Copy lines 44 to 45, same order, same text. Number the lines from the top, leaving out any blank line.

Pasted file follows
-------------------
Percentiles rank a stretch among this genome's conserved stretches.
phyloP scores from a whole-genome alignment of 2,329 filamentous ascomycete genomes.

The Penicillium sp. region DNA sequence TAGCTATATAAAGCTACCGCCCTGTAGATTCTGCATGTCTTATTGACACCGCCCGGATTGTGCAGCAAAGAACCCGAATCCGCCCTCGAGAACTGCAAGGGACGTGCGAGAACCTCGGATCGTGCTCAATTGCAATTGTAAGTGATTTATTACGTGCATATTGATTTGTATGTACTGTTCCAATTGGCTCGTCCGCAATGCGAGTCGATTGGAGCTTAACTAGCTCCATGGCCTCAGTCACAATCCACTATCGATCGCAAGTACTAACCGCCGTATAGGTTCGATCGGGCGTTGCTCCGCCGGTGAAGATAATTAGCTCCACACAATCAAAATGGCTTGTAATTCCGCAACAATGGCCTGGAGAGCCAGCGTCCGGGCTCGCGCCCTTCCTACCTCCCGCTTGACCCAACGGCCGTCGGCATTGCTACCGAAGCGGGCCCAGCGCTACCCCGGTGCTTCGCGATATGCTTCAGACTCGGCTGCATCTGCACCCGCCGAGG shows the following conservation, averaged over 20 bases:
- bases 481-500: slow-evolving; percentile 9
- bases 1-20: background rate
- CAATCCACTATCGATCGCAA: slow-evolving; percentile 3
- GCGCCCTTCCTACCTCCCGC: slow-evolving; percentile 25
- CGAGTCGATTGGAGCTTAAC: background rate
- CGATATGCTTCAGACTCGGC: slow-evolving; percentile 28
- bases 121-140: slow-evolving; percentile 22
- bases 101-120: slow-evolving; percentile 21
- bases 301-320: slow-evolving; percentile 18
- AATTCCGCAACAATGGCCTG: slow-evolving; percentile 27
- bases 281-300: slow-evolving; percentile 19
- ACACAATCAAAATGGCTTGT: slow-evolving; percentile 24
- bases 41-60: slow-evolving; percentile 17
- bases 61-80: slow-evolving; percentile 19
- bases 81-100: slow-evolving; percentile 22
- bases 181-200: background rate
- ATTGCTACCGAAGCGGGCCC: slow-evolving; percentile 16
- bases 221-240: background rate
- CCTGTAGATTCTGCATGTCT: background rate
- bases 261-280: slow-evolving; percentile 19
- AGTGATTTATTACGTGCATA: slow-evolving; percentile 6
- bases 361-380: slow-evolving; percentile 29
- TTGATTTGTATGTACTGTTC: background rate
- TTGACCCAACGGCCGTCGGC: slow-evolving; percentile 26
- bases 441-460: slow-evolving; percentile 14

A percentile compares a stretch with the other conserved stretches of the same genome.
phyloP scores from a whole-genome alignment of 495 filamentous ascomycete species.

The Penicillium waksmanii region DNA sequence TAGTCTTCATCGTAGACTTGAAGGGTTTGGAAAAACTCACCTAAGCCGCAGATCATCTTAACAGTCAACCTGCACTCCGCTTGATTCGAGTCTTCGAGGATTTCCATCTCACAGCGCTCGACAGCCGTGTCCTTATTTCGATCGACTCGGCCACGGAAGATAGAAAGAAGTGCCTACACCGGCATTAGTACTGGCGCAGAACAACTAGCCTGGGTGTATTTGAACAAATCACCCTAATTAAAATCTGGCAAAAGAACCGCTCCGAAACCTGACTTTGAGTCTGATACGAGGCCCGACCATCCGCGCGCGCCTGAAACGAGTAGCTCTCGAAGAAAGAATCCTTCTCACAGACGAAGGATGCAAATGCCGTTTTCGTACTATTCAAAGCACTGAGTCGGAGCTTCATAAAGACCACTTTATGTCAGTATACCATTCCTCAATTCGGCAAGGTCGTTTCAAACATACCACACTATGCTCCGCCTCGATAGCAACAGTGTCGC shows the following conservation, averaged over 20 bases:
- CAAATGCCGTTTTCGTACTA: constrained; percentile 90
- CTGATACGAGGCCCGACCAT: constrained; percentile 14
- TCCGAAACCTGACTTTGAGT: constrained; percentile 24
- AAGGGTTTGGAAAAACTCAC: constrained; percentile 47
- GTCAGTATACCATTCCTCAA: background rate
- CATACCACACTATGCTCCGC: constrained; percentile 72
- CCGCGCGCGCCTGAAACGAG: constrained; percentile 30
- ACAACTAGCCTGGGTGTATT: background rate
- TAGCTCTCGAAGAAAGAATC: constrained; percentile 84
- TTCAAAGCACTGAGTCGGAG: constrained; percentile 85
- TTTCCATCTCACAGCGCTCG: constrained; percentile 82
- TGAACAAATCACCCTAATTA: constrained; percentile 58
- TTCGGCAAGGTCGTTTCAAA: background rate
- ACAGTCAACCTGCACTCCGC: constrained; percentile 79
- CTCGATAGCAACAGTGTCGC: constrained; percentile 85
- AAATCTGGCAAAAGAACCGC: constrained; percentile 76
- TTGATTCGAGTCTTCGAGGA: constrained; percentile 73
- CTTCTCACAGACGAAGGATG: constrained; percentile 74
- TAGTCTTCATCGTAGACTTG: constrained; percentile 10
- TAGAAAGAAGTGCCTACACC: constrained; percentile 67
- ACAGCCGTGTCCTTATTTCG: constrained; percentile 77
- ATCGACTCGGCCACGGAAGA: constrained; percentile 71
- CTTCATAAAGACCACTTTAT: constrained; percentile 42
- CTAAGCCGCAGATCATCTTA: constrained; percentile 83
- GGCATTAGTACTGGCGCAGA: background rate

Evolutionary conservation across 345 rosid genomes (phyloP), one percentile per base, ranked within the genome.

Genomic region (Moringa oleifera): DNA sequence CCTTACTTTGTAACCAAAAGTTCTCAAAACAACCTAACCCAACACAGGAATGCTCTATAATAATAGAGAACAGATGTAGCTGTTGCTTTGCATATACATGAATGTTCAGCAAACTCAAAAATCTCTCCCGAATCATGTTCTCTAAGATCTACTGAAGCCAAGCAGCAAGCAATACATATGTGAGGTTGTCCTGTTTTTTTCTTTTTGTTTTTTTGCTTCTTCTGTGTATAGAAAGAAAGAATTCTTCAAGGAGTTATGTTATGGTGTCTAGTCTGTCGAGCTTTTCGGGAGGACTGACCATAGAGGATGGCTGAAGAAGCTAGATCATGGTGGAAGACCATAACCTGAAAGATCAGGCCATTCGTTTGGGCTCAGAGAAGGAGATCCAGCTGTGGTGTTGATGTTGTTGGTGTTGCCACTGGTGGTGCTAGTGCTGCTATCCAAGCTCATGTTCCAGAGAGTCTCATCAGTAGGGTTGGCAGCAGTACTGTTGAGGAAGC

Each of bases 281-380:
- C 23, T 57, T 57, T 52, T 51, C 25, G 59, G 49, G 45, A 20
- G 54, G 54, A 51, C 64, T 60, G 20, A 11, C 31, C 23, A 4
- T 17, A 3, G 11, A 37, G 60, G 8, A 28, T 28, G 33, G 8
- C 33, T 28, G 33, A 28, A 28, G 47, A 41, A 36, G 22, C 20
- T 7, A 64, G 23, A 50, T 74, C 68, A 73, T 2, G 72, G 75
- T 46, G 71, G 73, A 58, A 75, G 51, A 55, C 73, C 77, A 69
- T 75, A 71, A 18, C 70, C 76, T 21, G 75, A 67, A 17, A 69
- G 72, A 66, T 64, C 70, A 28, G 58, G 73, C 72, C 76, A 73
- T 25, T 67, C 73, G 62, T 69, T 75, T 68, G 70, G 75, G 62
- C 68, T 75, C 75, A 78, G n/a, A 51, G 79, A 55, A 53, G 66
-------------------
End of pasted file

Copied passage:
- TTCGGCAAGGTCGTTTCAAA: background rate
- ACAGTCAACCTGCACTCCGC: constrained; percentile 79